Thursday, January 17, 2008

Gene Testing for Mental Illness

The latest issue of Science has two interesting "News Focus" stories on gene testing for mental illness by Jennifer Couzin. The first is entitled "Gene Tests for Psychiatric Risk Polarize Researchers". Here is a sample:

Starting a biotechnology company was not part of John Kelsoe's life plan. A respected psychiatric geneticist here at the University of California, San Diego (UCSD), he has spent 20 years patiently searching for the genes behind bipolar disorder, tracing patterns of inheritance in families from Amish Pennsylvania to Iceland. Kelsoe has now laid this solid reputation on the line: He has founded a company that last year quietly began selling the first gene test to help diagnose people with bipolar disorder, which affects about 1% of the population.

Kelsoe knows well that he is opening himself up to harsh criticism. And it has begun: Francis Collins, director of the National Human Genome Research Institute (NHGRI) in Bethesda, Maryland, was taken aback to learn that a gene test for bipolar disorder was on the market. Being diagnosed with a mental disorder carries "great significance," says Collins, who, like many in the field, thinks a test based on current knowledge is likely to be misleading. In Collins's list of accepted genes for common diseases, "there are no entries" yet for bipolar disorder, he says.

....Because of this uncertainty, not to mention concern about how test results will be interpreted, researchers and ethicists are asking difficult questions. Why test for genes whose science is shaky or that boost risk only slightly? Who will buy these tests? And how will consumers understand and cope with the genetic information they're given?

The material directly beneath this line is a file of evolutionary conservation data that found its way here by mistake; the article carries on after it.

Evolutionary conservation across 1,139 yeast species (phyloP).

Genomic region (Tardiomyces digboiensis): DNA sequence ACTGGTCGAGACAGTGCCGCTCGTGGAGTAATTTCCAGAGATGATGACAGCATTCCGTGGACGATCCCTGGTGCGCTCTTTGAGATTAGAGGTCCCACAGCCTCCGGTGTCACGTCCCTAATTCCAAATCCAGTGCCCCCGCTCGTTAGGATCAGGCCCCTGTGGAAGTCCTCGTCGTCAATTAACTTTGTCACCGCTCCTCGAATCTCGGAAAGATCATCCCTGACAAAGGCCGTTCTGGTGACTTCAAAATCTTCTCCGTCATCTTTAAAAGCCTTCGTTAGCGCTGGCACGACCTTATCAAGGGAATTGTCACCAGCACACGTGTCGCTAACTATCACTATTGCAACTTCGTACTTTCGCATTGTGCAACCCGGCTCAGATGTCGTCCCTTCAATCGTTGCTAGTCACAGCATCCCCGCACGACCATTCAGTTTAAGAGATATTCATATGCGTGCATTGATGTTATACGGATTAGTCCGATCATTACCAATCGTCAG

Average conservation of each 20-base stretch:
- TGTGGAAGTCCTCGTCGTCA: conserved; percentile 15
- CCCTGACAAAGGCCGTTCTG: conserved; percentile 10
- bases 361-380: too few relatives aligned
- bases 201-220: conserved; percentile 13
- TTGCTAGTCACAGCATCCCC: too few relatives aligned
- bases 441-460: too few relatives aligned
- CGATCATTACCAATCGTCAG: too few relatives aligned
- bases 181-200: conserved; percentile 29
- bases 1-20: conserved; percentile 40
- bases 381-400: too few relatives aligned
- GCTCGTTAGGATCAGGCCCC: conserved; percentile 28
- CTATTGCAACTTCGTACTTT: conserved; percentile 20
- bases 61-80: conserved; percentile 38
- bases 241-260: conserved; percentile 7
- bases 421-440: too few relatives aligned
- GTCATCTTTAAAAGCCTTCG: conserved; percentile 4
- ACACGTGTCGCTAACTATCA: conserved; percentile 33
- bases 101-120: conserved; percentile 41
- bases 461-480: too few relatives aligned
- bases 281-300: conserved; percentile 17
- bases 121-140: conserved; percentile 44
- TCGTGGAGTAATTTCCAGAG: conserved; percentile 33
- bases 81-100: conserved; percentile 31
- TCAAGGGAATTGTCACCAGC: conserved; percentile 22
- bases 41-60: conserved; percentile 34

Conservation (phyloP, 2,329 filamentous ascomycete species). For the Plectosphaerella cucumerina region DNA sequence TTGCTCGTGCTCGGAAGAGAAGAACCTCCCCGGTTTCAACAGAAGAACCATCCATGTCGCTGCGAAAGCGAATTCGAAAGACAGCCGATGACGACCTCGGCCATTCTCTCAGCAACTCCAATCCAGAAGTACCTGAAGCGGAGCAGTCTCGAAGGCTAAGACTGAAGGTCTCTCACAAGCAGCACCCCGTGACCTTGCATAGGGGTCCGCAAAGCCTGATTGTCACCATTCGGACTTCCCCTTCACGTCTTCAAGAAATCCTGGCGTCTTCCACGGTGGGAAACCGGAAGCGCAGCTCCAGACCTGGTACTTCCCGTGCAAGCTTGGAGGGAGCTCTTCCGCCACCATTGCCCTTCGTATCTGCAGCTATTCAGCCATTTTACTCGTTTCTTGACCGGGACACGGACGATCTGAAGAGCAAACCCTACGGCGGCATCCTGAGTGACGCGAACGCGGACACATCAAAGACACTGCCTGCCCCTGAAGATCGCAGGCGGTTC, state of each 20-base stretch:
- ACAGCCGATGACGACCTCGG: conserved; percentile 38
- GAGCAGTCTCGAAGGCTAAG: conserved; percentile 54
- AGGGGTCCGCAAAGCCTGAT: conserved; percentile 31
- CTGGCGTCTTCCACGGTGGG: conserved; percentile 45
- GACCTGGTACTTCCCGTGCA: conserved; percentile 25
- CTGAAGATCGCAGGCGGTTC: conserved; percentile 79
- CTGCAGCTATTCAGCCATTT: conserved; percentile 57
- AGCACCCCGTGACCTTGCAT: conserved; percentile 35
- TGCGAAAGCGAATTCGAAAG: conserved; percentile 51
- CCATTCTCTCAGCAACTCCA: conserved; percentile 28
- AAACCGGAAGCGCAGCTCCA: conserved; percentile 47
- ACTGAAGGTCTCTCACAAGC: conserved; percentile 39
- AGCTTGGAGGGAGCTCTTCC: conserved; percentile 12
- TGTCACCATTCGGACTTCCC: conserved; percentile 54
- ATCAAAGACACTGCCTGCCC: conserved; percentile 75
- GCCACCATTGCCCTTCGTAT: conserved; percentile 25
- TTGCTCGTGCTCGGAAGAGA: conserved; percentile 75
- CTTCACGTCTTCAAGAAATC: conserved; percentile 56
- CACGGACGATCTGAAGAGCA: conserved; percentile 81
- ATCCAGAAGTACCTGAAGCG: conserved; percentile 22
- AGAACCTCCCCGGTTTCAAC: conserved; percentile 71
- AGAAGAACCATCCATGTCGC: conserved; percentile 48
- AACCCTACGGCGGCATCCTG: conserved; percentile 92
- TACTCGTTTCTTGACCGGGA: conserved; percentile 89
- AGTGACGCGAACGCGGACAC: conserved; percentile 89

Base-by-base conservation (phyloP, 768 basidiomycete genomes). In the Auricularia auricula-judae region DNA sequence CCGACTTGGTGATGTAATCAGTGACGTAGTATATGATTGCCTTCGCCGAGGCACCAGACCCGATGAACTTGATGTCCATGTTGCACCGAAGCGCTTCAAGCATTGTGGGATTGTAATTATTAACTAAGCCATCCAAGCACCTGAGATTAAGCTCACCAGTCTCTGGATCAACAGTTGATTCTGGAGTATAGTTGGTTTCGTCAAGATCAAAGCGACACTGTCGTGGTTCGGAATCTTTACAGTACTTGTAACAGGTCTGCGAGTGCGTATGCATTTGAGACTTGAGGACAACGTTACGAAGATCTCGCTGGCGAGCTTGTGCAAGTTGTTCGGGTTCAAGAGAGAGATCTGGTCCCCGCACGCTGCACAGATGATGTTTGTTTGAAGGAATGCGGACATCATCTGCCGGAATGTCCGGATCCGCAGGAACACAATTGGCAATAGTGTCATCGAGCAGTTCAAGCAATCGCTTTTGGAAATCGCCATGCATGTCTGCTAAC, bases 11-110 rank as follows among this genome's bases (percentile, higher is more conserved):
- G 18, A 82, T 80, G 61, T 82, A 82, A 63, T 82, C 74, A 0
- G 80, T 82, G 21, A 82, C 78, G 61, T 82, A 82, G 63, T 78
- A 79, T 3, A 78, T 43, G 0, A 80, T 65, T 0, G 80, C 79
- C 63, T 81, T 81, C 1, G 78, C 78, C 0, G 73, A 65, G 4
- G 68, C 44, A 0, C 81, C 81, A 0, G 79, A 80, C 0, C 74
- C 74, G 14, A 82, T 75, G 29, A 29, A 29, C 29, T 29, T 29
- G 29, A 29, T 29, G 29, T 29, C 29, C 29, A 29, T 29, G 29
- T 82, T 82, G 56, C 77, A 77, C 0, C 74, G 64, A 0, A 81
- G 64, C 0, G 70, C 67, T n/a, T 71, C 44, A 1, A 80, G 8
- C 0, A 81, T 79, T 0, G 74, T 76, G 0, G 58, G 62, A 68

The second story is "Hoping for a Glimpse of What's Ahead". Here is a sample:

It's one of the first questions people ask about testing for a gene associated with mental illness: Who would want to know the result? One ready volunteer for testing is Holly Finn, 13, who lives in Grand Rapids, Michigan, with her parents and her 16-year-old sister, Katherine. Holly's mother, Kristin Finn, was diagnosed with bipolar disorder 3 months before her 17th birthday. She says that Katherine began showing signs of depression and difficulty concentrating in the fourth grade. Initially pegged as having attention deficit hyperactivity disorder (ADHD), Katherine received a bipolar diagnosis in July of 2004, when she was 12. It's been a rocky road: Katherine has switched schools three times and suffered taunting from her peers, says her mother, an active member of the Depression and Bipolar Support Alliance in Chicago, Illinois.

Now the younger Finn daughter, Holly, is being treated for ADHD and anxiety. Her symptoms are different from her sister's, and she is not thought to have bipolar disorder. But, Holly says, having witnessed her sister struggle for years, she would welcome testing for a bipolar gene. "I think I might have a chance of having bipolar disorder," says Holly, who writes songs she plays on her guitar to cope with her sister's ups and downs. A test could help her "get to the bottom of" her symptoms, Holly says, or at least prod her and her psychiatrist to keep an eye out for bipolar disorder down the road. "It certainly wouldn't hurt."

But hurt is exactly what many are afraid of. "Some people would say individuals have a right to this information and shouldn't be barred by the medical community from receiving it," says psychiatrist Jinger Hoop of the Medical College of Wisconsin in Milwaukee, who is studying how people with schizophrenia or at risk for it respond to genetic data. Her work has confirmed what others have seen: Consumers often react favorably to hypothetical genetic knowledge. "But we don't know a lot about what the actual risks and benefits are" of receiving genetic results, Hoop notes. "We really need empirical data to let us know how people would interpret very subtle changes in risk."